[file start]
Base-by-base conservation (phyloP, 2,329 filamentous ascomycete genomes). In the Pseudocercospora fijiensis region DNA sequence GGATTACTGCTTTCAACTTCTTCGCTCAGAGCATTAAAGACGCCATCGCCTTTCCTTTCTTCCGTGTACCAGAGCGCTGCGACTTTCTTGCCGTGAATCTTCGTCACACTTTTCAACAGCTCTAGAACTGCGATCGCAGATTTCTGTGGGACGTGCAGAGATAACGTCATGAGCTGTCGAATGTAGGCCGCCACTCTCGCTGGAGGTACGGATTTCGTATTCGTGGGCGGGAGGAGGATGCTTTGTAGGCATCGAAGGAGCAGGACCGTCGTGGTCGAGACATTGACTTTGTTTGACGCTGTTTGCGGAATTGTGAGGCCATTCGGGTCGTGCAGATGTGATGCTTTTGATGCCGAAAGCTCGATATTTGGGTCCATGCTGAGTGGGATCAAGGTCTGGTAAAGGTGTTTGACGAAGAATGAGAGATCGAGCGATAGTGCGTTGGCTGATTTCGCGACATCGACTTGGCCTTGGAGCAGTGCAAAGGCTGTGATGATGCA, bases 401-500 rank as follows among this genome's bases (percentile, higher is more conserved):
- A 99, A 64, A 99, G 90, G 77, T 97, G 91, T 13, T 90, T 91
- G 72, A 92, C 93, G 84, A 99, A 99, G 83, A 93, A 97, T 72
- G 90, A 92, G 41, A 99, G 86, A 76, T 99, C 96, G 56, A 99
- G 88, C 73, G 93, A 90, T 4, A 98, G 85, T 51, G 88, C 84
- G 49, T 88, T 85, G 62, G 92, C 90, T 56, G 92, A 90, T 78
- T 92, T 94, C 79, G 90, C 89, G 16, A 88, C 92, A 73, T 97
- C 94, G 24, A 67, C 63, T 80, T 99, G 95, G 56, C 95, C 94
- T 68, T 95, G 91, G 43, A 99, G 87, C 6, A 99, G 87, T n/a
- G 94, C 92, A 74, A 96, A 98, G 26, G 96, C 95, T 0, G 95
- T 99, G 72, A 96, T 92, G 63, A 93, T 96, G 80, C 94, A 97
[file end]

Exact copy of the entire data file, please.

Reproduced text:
Base-by-base conservation (phyloP, 2,329 filamentous ascomycete genomes). In the Pseudocercospora fijiensis region DNA sequence GGATTACTGCTTTCAACTTCTTCGCTCAGAGCATTAAAGACGCCATCGCCTTTCCTTTCTTCCGTGTACCAGAGCGCTGCGACTTTCTTGCCGTGAATCTTCGTCACACTTTTCAACAGCTCTAGAACTGCGATCGCAGATTTCTGTGGGACGTGCAGAGATAACGTCATGAGCTGTCGAATGTAGGCCGCCACTCTCGCTGGAGGTACGGATTTCGTATTCGTGGGCGGGAGGAGGATGCTTTGTAGGCATCGAAGGAGCAGGACCGTCGTGGTCGAGACATTGACTTTGTTTGACGCTGTTTGCGGAATTGTGAGGCCATTCGGGTCGTGCAGATGTGATGCTTTTGATGCCGAAAGCTCGATATTTGGGTCCATGCTGAGTGGGATCAAGGTCTGGTAAAGGTGTTTGACGAAGAATGAGAGATCGAGCGATAGTGCGTTGGCTGATTTCGCGACATCGACTTGGCCTTGGAGCAGTGCAAAGGCTGTGATGATGCA, bases 401-500 rank as follows among this genome's bases (percentile, higher is more conserved):
- A 99, A 64, A 99, G 90, G 77, T 97, G 91, T 13, T 90, T 91
- G 72, A 92, C 93, G 84, A 99, A 99, G 83, A 93, A 97, T 72
- G 90, A 92, G 41, A 99, G 86, A 76, T 99, C 96, G 56, A 99
- G 88, C 73, G 93, A 90, T 4, A 98, G 85, T 51, G 88, C 84
- G 49, T 88, T 85, G 62, G 92, C 90, T 56, G 92, A 90, T 78
- T 92, T 94, C 79, G 90, C 89, G 16, A 88, C 92, A 73, T 97
- C 94, G 24, A 67, C 63, T 80, T 99, G 95, G 56, C 95, C 94
- T 68, T 95, G 91, G 43, A 99, G 87, C 6, A 99, G 87, T n/a
- G 94, C 92, A 74, A 96, A 98, G 26, G 96, C 95, T 0, G 95
- T 99, G 72, A 96, T 92, G 63, A 93, T 96, G 80, C 94, A 97